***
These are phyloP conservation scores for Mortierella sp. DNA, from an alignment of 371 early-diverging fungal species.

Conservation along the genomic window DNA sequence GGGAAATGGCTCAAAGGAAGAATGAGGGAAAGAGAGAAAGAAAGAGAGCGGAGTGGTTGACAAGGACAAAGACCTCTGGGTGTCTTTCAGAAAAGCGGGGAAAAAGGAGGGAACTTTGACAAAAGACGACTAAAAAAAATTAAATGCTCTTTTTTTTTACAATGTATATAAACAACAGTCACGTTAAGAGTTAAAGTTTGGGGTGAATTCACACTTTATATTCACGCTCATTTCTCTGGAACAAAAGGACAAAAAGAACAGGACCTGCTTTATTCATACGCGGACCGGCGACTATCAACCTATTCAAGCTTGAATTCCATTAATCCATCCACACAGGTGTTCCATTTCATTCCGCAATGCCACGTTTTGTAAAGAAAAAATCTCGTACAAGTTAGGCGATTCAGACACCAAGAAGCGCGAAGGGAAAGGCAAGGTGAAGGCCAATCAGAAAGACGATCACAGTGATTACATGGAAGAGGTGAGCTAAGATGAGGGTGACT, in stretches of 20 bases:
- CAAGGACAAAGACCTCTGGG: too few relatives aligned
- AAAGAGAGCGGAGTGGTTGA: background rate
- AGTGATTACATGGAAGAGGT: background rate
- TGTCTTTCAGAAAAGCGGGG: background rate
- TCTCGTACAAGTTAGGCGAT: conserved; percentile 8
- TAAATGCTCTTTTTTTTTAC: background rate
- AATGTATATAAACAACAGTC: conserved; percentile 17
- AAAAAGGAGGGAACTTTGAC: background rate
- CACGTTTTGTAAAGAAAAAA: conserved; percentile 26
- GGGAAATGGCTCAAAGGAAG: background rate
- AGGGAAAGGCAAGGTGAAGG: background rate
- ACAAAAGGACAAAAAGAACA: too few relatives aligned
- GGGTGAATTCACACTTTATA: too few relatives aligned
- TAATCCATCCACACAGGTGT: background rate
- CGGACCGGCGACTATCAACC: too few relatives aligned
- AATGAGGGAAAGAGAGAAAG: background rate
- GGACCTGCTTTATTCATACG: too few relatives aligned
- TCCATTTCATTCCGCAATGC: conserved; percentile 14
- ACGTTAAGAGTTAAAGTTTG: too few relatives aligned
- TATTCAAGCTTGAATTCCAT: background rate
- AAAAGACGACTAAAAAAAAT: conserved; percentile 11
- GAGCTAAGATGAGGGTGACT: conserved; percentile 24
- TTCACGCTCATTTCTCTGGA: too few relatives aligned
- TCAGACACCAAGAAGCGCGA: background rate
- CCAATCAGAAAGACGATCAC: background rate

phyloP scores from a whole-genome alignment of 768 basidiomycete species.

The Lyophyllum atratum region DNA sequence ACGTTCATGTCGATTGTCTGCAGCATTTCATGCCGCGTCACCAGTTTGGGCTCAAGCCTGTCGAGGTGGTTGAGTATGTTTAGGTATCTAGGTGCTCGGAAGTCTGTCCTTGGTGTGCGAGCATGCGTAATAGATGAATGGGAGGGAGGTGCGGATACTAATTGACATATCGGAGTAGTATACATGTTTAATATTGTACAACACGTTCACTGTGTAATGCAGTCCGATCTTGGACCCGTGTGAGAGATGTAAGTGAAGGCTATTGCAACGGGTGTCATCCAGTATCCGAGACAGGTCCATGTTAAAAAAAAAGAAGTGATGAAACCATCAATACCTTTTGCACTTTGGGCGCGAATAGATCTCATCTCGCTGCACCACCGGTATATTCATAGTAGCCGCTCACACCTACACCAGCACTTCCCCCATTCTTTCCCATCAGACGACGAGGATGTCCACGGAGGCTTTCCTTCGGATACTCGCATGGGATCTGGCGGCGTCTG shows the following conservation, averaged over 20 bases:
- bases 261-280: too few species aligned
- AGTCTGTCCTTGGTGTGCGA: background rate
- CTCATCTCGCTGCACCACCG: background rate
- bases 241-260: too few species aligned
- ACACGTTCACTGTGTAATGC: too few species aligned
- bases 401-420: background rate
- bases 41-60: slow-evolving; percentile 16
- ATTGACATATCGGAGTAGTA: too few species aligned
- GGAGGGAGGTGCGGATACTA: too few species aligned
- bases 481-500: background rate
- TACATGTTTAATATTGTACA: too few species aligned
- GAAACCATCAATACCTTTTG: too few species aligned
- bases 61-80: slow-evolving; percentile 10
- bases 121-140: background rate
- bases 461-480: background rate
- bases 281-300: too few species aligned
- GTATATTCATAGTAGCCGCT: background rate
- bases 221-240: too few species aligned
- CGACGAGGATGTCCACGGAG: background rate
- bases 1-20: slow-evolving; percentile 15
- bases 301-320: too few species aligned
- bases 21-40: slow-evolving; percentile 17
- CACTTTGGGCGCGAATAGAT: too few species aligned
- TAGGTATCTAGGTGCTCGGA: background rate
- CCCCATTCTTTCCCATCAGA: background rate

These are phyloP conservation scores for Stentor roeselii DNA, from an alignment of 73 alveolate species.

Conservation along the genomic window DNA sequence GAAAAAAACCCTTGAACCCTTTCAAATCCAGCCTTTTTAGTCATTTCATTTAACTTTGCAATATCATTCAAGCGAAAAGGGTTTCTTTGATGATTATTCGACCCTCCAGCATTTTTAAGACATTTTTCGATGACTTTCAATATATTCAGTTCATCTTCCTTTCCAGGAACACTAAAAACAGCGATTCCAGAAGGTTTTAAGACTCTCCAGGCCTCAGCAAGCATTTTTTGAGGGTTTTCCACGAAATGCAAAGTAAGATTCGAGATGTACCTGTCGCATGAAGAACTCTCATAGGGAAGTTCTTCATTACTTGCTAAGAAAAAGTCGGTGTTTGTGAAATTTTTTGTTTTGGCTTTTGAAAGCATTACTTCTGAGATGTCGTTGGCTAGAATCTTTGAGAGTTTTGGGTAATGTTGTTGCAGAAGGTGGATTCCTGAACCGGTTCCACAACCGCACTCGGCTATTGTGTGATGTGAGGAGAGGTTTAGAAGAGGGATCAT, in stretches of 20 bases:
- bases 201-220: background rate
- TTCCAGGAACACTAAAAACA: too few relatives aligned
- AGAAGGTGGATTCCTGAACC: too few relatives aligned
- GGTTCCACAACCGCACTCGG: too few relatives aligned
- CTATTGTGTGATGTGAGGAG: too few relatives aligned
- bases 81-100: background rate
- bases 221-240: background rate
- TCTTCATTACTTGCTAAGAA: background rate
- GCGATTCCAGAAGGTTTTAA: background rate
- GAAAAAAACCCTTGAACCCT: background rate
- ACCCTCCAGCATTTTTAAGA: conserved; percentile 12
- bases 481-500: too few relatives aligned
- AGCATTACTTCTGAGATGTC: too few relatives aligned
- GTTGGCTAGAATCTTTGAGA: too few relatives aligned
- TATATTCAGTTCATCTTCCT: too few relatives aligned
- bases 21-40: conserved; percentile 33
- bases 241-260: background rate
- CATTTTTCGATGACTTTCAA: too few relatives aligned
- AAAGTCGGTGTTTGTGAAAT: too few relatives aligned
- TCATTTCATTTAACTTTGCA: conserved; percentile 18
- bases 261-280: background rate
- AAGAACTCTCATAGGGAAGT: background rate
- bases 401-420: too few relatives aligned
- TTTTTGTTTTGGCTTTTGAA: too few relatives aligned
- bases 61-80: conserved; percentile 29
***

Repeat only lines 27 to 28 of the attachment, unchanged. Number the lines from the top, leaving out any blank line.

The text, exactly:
- CCAATCAGAAAGACGATCAC: background rate

phyloP scores from a whole-genome alignment of 768 basidiomycete species.